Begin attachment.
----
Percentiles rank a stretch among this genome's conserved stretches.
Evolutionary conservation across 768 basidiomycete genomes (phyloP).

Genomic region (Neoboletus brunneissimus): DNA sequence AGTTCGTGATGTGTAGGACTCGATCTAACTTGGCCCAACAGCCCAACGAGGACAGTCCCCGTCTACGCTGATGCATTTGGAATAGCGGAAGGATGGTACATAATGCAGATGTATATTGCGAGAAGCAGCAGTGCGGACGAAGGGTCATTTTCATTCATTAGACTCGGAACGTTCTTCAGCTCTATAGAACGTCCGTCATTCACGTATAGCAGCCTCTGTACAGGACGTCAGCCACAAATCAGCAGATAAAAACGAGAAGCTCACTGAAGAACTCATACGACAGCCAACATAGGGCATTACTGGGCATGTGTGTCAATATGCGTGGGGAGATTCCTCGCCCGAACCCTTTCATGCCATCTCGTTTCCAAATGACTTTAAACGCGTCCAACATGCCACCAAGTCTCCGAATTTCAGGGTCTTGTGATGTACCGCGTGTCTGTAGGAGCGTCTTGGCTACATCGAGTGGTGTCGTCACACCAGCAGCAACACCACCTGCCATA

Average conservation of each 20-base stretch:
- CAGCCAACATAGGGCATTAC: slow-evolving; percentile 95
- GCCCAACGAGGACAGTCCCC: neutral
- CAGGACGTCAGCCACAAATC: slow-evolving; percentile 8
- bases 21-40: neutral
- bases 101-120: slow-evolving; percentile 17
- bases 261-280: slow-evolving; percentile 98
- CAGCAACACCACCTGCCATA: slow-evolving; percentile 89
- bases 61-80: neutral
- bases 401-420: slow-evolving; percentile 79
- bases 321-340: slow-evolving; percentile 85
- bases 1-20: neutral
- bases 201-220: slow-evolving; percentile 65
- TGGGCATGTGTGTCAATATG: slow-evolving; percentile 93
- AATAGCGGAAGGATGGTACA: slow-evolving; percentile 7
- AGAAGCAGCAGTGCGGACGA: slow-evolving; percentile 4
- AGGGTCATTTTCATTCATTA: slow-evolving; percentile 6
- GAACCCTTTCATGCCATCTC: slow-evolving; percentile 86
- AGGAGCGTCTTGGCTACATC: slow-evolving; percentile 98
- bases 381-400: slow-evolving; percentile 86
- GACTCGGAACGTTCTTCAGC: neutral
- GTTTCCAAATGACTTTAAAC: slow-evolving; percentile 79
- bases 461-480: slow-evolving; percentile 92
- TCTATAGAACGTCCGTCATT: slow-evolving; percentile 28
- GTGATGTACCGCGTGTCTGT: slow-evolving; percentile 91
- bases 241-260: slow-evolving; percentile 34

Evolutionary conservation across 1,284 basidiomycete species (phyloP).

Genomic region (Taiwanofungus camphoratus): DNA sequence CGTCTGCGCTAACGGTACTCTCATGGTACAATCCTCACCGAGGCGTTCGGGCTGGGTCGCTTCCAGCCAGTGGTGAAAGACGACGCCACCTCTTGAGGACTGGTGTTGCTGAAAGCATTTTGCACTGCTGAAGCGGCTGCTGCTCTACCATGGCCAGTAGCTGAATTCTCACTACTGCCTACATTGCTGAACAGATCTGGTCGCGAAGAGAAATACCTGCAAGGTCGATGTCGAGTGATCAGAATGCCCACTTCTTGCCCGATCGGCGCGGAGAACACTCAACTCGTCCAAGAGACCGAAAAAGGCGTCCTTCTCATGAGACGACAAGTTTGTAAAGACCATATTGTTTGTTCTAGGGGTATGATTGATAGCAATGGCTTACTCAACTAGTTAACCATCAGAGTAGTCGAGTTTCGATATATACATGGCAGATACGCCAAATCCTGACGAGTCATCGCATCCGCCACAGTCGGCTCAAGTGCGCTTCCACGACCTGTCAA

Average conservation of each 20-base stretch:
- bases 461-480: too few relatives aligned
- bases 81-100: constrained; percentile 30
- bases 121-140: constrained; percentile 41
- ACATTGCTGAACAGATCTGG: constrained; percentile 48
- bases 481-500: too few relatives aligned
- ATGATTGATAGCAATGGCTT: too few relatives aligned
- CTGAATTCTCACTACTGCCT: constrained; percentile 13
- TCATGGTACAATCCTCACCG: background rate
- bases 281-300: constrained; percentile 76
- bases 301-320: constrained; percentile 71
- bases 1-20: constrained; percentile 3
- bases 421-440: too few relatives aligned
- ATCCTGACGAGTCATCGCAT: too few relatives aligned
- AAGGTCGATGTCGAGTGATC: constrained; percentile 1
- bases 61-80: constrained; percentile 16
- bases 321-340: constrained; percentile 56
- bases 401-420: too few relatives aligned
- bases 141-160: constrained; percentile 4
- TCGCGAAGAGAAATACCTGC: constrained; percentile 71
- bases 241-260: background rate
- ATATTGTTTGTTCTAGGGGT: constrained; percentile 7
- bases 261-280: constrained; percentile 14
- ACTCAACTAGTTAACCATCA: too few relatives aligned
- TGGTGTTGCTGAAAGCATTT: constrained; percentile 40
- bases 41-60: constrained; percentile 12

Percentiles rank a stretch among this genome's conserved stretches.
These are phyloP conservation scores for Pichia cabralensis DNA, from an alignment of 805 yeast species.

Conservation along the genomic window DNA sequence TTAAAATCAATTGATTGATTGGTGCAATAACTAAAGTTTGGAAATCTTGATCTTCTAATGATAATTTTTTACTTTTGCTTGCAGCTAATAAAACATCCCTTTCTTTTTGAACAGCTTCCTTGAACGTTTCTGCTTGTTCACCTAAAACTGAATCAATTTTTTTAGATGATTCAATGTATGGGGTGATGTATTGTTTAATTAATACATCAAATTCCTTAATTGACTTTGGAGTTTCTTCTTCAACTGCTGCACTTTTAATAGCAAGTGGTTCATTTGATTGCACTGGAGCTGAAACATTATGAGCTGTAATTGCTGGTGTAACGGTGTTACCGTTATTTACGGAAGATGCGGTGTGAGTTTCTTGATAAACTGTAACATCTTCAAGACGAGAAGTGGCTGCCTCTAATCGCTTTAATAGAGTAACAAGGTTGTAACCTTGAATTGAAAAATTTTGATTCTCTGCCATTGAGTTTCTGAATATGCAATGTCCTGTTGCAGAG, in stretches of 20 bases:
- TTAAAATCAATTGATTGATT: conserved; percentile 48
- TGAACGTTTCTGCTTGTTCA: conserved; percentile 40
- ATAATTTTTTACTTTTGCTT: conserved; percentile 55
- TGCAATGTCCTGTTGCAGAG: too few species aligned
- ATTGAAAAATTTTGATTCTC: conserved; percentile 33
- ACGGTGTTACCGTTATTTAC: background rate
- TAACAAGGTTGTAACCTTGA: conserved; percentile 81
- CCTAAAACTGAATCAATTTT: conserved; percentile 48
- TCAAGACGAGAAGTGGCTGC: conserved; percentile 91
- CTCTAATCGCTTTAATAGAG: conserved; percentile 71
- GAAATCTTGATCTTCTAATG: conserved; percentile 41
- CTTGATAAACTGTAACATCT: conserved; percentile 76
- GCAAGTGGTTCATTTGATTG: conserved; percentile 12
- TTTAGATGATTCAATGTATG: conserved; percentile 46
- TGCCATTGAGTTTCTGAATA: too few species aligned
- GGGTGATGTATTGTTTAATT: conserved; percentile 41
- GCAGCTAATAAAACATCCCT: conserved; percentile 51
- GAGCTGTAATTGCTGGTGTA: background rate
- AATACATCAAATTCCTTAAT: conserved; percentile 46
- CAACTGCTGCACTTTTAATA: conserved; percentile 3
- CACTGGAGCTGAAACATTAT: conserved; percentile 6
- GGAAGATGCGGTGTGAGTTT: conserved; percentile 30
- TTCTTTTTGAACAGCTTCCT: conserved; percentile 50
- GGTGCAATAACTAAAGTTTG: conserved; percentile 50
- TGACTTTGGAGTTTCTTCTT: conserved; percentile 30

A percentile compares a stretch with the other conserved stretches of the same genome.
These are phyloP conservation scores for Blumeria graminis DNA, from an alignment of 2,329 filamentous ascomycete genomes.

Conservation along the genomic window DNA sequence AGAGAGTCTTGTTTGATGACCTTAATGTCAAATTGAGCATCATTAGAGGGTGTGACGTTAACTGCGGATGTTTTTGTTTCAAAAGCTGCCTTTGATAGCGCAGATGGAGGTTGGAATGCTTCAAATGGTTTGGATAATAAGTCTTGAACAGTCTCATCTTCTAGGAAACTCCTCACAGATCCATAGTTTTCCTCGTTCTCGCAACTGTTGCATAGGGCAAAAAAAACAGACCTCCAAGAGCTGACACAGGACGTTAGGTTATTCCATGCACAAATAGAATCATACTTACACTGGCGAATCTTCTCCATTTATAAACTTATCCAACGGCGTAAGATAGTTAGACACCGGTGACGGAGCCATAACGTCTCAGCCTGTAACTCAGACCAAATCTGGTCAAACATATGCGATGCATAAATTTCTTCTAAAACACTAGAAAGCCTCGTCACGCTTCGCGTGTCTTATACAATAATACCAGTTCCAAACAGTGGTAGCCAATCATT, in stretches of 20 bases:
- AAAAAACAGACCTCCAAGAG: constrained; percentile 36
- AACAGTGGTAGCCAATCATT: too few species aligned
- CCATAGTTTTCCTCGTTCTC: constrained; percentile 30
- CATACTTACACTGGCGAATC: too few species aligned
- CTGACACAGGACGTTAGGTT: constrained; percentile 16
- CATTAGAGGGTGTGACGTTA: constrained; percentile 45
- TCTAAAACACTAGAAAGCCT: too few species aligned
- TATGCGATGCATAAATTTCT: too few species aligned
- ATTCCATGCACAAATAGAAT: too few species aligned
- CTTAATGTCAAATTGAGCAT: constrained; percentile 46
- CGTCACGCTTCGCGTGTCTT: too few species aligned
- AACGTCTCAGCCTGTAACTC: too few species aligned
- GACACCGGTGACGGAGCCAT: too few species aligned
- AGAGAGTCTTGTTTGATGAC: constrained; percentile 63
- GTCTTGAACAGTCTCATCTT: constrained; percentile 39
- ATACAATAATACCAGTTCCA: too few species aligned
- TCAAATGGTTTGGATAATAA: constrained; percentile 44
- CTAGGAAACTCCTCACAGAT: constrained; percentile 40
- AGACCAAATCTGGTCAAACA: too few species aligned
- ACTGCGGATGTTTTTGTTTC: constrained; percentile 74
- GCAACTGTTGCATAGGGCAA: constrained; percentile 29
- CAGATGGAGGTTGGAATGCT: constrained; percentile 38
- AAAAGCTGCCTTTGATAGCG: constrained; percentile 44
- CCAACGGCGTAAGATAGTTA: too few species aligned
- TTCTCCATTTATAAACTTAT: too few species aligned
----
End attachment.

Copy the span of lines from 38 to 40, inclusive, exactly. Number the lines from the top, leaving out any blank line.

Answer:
- ATGATTGATAGCAATGGCTT: too few relatives aligned
- CTGAATTCTCACTACTGCCT: constrained; percentile 13
- TCATGGTACAATCCTCACCG: background rate